• A former stonemason who moved to London from Kenya in the mid-90s
  • Set up the Gilbert Deya Ministries as a registered charity, with African and Asian branches
  • Known for his blend of charismatic, performance-style preaching
  • Had income of £652,800 ($858,000) for the financial year ending December 2015
  • Spent £609,300
  • Described by UK Labour MP David Lammy as a “modern-day snake-oil salesman”
  • Says he was consecrated as an Archbishop by a US evangelist in 1992

When the BBC asked Mr Deya during its 2014 investigation how he explained the births of children with DNA different to that of their alleged parents, the 65-year-old Mr Deya said: “The miracle babies which are happening in our ministry are beyond human imagination.

“It is not something I can say I can explain because they are of God and things of God cannot be explained by a human being.”

Kenya’s police spokesman Charles Owino told the BBC that Mr Deya had arrived in Nairobi aboard a Kenya Airways flight following his extradition.

Mr Deya had opposed his extradition, saying he feared being tortured and sentenced to death.

In 2007, his wife, Mary, was sentenced to two years in prison in Kenya after being convicted of stealing a baby.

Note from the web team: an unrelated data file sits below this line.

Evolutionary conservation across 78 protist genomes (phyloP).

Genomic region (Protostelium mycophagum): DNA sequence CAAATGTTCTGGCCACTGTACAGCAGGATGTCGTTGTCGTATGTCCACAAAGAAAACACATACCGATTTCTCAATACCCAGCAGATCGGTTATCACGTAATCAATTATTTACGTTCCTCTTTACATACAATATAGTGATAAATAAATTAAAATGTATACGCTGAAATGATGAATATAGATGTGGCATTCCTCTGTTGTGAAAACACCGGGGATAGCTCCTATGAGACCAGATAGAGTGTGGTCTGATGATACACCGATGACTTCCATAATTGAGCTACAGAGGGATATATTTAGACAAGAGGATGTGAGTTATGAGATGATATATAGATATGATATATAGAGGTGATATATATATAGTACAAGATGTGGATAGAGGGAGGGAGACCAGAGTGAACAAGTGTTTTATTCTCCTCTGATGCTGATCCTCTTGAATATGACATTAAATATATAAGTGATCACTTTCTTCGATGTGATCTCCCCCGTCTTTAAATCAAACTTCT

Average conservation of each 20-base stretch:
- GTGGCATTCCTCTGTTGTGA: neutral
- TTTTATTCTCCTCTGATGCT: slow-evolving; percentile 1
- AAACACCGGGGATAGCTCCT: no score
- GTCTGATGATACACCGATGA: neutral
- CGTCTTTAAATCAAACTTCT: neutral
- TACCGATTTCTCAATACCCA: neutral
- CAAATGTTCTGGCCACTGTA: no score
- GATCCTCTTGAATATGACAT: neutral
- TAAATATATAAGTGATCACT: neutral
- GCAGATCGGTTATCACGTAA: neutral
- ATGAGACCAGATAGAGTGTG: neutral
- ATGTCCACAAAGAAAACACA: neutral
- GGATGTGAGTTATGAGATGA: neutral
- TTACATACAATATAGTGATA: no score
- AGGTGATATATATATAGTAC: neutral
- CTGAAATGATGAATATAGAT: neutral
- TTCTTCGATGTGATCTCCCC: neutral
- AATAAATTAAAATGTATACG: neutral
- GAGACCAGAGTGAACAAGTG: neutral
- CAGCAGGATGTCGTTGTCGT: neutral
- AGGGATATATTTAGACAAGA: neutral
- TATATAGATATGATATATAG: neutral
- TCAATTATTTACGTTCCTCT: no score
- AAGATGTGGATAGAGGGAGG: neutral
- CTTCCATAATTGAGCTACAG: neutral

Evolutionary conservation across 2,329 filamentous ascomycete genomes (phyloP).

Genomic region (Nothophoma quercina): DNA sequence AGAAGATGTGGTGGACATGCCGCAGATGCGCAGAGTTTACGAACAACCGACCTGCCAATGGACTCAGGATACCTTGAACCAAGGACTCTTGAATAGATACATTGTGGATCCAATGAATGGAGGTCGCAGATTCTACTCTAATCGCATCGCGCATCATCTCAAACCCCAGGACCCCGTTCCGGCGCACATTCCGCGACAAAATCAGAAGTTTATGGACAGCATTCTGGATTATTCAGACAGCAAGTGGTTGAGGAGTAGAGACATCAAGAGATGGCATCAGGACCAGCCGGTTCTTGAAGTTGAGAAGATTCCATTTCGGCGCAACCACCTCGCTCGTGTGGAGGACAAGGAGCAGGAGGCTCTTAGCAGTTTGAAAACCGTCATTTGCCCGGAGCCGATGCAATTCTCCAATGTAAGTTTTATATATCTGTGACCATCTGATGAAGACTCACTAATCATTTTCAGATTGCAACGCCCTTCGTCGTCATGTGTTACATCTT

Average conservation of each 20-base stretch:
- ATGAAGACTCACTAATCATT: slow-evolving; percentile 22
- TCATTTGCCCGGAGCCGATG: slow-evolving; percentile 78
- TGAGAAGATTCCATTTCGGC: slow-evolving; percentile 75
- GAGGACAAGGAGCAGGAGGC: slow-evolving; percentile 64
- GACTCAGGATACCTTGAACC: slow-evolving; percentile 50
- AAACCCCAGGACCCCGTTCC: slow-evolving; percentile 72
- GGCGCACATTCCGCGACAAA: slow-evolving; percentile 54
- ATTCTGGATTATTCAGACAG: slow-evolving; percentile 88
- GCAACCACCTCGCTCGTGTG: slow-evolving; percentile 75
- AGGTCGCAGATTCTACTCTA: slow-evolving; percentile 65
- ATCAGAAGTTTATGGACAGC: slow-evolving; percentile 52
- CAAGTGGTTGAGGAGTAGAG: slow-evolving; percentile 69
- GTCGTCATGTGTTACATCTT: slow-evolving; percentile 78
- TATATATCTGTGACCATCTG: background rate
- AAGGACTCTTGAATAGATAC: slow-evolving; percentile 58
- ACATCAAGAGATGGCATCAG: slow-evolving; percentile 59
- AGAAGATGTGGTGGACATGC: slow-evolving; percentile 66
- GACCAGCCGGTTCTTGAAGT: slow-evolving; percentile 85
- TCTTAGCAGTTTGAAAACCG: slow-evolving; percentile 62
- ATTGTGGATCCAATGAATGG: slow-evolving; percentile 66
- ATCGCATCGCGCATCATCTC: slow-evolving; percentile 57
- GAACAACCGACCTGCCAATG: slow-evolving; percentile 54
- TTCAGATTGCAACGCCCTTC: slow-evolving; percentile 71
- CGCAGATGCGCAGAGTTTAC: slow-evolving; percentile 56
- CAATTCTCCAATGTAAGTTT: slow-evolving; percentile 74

In 2011, she was sentenced to three years in jail after being convicted of stealing another child.

Desperate women, some past the menopause and others who were infertile, were convinced that being prayed for by Mr Deya and travelling to Kenya would result in a child.

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According to Wikipedia:

Deya was born in the morning of 2 February 1952 in Juja, Kiambu County, outside of Nairobi and was the eleventh child in a family of fifteen children. He belongs to Luo tribe ans his name “Juma” means Sunday, which is the day he was born. His father, Samuel Oyanda Deya was a sisal plantations worker from Bondo working in Juja. His parents were never meant to be a couple because his mother, Monica Nono Deya, declined the arranged marriage with his father.

He attended primary school but the school preacher dropped out because of bullying and poverty. He started preaching Jinja, Kampala, in Uganda, where he beat up a woman for hitting the children of his sister and worked there as a porter.